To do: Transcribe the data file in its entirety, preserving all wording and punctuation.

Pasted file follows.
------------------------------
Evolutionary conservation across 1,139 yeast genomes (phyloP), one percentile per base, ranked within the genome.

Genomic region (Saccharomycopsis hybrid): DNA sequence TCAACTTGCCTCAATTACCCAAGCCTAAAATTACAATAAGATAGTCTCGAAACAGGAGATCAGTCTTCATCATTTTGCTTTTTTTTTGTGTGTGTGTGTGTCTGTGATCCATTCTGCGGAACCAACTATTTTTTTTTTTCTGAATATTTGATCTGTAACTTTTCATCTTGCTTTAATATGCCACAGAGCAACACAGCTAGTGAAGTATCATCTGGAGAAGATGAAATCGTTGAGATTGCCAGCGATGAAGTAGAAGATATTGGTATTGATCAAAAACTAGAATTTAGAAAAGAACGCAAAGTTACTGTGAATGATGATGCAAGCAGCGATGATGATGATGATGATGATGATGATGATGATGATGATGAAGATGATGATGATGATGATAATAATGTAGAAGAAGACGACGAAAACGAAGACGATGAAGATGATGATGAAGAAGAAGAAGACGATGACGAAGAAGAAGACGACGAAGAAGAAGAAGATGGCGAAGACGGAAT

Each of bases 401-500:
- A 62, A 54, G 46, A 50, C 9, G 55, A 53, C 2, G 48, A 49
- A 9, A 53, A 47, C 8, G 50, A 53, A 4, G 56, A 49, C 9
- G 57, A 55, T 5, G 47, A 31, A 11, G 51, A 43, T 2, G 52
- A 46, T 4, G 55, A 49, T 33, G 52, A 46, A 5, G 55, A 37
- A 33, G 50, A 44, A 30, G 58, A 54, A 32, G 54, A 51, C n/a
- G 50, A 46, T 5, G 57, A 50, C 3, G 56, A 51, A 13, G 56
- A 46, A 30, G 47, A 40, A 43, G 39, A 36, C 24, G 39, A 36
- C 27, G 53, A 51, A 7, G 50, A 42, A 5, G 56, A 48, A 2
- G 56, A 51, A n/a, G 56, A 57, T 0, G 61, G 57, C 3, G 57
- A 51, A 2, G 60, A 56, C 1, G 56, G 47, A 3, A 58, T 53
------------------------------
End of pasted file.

Evolutionary conservation across 1,139 yeast genomes (phyloP), one percentile per base, ranked within the genome.

Genomic region (Saccharomycopsis hybrid): DNA sequence TCAACTTGCCTCAATTACCCAAGCCTAAAATTACAATAAGATAGTCTCGAAACAGGAGATCAGTCTTCATCATTTTGCTTTTTTTTTGTGTGTGTGTGTGTCTGTGATCCATTCTGCGGAACCAACTATTTTTTTTTTTCTGAATATTTGATCTGTAACTTTTCATCTTGCTTTAATATGCCACAGAGCAACACAGCTAGTGAAGTATCATCTGGAGAAGATGAAATCGTTGAGATTGCCAGCGATGAAGTAGAAGATATTGGTATTGATCAAAAACTAGAATTTAGAAAAGAACGCAAAGTTACTGTGAATGATGATGCAAGCAGCGATGATGATGATGATGATGATGATGATGATGATGATGATGAAGATGATGATGATGATGATAATAATGTAGAAGAAGACGACGAAAACGAAGACGATGAAGATGATGATGAAGAAGAAGAAGACGATGACGAAGAAGAAGACGACGAAGAAGAAGAAGATGGCGAAGACGGAAT

Each of bases 401-500:
- A 62, A 54, G 46, A 50, C 9, G 55, A 53, C 2, G 48, A 49
- A 9, A 53, A 47, C 8, G 50, A 53, A 4, G 56, A 49, C 9
- G 57, A 55, T 5, G 47, A 31, A 11, G 51, A 43, T 2, G 52
- A 46, T 4, G 55, A 49, T 33, G 52, A 46, A 5, G 55, A 37
- A 33, G 50, A 44, A 30, G 58, A 54, A 32, G 54, A 51, C n/a
- G 50, A 46, T 5, G 57, A 50, C 3, G 56, A 51, A 13, G 56
- A 46, A 30, G 47, A 40, A 43, G 39, A 36, C 24, G 39, A 36
- C 27, G 53, A 51, A 7, G 50, A 42, A 5, G 56, A 48, A 2
- G 56, A 51, A n/a, G 56, A 57, T 0, G 61, G 57, C 3, G 57
- A 51, A 2, G 60, A 56, C 1, G 56, G 47, A 3, A 58, T 53